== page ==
The ultimate goal of Klaymore Governance System to make the DAO the true and only owner of the Klaymore Protocol. This is not limited to fine tunings on some predefined set of parameters or mere opinion polls. Rather, the DAO will be the final decision maker of any kind of governance decision, including updates on the core protocol. In other words, from deciding protocol fee policy to adding/removing GC nodes to the Stakehouse platform or contract updates for new features, all of the decision-making will be voted on-chain and be self-enforced by smart contracts.

Who gets to vote?

All HOUSE stakers will be able to vote pro rata to their stakes. Yet, this is the initial setting of the governance and can be changed by the on-chain governance itself.

Category 1: Self-enforcing Votes

Self-enforcing Vote is the ultimate goal of the DAO governance. This kind of vote contains its own execution transaction when proposed on-chain. This transaction is activated automatically as the agenda gets passed. This is why this is called a ‘self-enforcing’ vote. There are two sub-categories of the self-enforcing vote.

1-a) Arbitrary Agenda Vote

When passed, this category can execute any arbitrary transaction with the protocol’s highest-level authority. As the word ‘arbitrary’ implies, this means this kind of vote can execute ‘anything’ from protocol parameter adjustments to updates on the core logic of the protocol. Simply put, it is like the DAO getting the administrator authority.

Because of its high degree of freedom based on high authority, this kind of vote must be discussed and reviewed thoroughly over enough period of time. It can even change the governance mechanism itself. So if a malicious proposal gets passed without the community’s thorough review, it could lead to a catastrophic disaster for the protocol. As we all understand, with great power comes great responsibility.

1-b) Parameter Adjustment Vote

This category is also self-executed. However, the authority of this vote is limited to the adjustment of some predefined set of protocol parameters. Technically, this is a subset of 1-a so it might look redundant. However, this allows the community to make decisions on some important parameters that might need to be adjusted frequently and has rather small potential side effects more efficiently. This may include, for example, the reward distribution policy parameters or staking fee rate parameter.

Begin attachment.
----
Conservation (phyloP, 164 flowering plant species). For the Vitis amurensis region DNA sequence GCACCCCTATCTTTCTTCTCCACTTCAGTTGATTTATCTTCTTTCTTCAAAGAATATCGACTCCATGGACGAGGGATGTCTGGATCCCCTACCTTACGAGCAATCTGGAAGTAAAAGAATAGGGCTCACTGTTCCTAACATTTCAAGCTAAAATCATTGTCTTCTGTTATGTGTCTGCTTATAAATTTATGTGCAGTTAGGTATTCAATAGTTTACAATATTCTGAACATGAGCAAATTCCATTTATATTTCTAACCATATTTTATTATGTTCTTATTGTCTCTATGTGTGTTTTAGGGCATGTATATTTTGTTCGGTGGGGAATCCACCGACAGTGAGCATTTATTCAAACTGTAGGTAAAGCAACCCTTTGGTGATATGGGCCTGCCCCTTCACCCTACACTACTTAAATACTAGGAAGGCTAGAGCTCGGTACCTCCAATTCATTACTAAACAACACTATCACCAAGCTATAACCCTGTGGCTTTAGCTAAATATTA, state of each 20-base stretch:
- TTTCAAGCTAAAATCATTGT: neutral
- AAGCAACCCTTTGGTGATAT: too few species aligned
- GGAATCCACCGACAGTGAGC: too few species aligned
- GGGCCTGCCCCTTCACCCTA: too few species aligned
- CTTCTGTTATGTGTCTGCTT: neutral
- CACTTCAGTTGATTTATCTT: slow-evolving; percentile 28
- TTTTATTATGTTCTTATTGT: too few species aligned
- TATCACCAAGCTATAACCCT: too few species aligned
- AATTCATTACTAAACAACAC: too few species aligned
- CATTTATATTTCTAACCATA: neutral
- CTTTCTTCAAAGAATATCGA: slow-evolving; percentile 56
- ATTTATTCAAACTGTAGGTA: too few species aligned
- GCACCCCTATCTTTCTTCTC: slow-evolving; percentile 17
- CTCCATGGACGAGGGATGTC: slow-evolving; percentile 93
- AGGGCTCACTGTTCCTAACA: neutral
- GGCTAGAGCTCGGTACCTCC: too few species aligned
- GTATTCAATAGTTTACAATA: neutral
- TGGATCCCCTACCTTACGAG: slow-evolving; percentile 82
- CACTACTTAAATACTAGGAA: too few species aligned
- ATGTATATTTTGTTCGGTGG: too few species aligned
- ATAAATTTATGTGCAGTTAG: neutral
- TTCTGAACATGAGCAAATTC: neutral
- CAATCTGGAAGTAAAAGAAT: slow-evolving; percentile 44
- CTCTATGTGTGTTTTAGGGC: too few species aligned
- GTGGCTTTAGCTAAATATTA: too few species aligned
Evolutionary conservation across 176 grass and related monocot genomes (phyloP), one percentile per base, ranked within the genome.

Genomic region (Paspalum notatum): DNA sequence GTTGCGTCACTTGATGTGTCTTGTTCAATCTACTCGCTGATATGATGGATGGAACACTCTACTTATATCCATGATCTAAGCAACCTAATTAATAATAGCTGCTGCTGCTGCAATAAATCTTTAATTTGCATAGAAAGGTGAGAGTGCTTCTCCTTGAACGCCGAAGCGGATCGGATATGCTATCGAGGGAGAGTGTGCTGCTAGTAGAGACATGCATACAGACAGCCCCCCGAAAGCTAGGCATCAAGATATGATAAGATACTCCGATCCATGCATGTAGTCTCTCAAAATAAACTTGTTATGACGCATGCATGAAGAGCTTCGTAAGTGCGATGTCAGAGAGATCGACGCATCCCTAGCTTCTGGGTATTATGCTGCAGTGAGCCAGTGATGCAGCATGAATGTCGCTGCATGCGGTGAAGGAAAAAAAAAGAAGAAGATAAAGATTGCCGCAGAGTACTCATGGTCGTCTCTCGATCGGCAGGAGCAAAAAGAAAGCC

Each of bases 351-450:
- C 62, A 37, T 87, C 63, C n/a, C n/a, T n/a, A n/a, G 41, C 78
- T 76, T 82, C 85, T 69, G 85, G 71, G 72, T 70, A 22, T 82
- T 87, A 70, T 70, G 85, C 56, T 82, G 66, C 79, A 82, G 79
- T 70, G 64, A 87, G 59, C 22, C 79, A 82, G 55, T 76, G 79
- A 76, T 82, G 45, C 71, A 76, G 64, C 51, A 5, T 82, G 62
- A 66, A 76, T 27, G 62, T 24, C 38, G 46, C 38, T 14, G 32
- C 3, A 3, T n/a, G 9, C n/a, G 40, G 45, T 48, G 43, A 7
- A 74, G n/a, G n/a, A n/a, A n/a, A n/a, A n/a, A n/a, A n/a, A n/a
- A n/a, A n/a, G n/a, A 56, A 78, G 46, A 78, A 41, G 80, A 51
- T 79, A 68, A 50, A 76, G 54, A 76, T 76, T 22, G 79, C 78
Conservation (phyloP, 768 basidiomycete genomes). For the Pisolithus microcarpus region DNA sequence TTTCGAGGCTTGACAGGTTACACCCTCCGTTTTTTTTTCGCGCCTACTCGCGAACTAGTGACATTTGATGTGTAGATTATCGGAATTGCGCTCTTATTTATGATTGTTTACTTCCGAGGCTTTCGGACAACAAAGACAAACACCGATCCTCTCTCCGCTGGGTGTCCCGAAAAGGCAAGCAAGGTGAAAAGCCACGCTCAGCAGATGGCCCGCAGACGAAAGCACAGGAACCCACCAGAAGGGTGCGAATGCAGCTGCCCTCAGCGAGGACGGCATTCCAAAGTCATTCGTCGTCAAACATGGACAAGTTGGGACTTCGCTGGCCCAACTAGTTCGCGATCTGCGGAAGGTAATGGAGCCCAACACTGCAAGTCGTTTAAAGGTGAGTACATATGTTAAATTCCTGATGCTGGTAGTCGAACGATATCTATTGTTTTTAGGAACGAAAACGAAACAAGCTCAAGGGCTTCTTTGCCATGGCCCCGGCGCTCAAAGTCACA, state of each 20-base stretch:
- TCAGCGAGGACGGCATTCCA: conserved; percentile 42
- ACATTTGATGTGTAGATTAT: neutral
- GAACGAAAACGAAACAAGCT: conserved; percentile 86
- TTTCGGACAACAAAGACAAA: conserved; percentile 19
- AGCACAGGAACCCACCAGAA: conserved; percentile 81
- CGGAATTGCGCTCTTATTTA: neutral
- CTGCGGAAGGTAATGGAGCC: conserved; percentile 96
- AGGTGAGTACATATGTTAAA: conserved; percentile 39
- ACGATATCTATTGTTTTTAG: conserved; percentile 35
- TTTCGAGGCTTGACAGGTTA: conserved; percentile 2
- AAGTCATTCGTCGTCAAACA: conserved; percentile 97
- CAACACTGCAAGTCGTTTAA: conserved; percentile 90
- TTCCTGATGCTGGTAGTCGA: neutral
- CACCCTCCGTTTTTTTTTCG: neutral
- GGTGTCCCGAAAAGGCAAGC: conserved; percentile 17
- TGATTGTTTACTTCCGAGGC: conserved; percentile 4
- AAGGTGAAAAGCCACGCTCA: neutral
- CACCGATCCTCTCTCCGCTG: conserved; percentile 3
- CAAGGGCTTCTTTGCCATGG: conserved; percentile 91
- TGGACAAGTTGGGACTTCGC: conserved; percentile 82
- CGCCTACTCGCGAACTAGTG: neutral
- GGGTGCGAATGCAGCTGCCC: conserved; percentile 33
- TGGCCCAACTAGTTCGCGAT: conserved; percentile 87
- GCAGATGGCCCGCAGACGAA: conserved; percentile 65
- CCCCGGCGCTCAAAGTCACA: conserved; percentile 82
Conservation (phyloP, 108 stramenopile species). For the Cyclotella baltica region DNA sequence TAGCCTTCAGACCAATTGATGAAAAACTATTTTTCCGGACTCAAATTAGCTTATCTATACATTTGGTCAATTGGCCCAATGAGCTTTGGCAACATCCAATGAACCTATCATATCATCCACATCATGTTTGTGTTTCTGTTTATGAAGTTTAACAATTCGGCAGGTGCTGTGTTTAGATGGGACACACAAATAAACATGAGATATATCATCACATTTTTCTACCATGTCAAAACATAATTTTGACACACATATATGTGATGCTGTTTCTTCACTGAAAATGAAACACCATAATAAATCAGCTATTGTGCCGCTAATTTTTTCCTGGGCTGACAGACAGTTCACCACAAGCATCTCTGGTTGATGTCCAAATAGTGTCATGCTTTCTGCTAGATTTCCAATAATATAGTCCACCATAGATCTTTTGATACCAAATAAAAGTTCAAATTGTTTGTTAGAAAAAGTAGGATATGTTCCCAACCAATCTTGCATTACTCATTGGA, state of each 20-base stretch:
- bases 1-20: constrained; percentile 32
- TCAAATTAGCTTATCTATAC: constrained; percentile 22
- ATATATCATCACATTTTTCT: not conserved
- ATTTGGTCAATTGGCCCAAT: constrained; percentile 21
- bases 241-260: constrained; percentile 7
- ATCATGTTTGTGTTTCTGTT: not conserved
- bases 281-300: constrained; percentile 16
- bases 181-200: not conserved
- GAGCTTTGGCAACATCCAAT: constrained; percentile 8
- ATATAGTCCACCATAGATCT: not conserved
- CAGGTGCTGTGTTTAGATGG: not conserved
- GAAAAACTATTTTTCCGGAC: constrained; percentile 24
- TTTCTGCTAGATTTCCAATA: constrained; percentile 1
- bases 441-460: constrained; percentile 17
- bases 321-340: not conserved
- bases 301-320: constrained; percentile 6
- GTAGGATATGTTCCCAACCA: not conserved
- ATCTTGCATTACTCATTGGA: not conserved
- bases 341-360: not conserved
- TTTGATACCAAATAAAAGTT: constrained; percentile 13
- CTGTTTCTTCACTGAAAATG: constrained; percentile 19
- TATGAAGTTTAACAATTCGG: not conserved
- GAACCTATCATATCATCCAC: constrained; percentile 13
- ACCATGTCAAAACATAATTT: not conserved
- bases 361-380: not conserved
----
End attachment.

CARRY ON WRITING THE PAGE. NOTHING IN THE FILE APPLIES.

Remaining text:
Category 2: Non-self-enforcing Votes (a.k.a. Opinion Polls)

Category 2 is the non-self-enforcing vote. This is for gathering opinions of the Klaymore community. If a proposal in this category contains an on-chain execution gets passed, there should be a follow-up governance process that can enforce it. For example, under the final version of the DAO governance system, one should create a transaction that implements the content of the Category 2 proposal and post a separate Category 1 proposal that contains it.

Voting Rules


A vote meets its quorum requirement to be considered valid. For example, if there are 100,000,000 total participable votes (i.e., the number of all staked HOUSE) and the quorum requirement is 5%, at least 5,000,000 votes must be done for the proposal to meet the quorum. (The number of Total Participable Votes of a certain proposal is counted at the last voting transaction of it)

Categories of Vote Results

The result of any voting is either ‘Passed’ or ‘Rejected.’ When the quorum requirement is met and the option with the most votes - among ‘general options’ - gets more votes than the ‘Against All’ option, the proposal is considered ‘Passed’ with the option selected. Conversely, if the quorum is not met or the ‘Against All’ option gets more votes than any of the general options, the proposal is considered ‘Rejected.' Rarely, if two general options get the same number of votes, the result is considered invalid hence rejecting the proposal.

Special Options: ‘Abstain’ and ‘Against All’

All voting has two special options - ‘Abstain’ and ‘Against All.’ Both are counted in ‘total participation.’ However, voting on ‘Abstain’ has no effect on the result besides the quorum condition. Voting on ‘Abstain’ might mean you’re supporting the vote's validity but do not have a preference on a specific option. ‘Against All’ means rejecting all of the given general options. For example, if the general option with the most votes gets 10,000 votes and ‘Against All’ gets 15,000, the proposal gets rejected.

Governance Roadmap

v0 - Jul 2022

Governance v0 includes Category 2 votes only. Although this category does not technically enforce itself but the core team will do their best to enforce the decisions made by the community.

v0.9 - Q3 2022

Governance v0.9 includes Category 2-b as well. At this point, adjustments on some protocol policy parameters can be voted and executed on-chain. Since this is a self-enforcing category, the core team does not have to execute each decision manually. At launch, it might include decisions on protocol fee rate and HOUSE reward distribution parameters.

v1.0 - Q4 2022

Governance v1.0 is the ultimate model that includes Category 1-a. From this point, all of the governance is under the DAO’s control, and the core team does not hold any special authority. The core team will continue contributing to the protocol as a member of the DAO. In other words, anyone can propose a Category 1 vote containing a protocol update proposal, which, when passed, is enforced by itself regardless of the core team’s opinion on it. Conversely, even core team will not be able to apply any updates on the protocol if it does not pass the DAO voting process.

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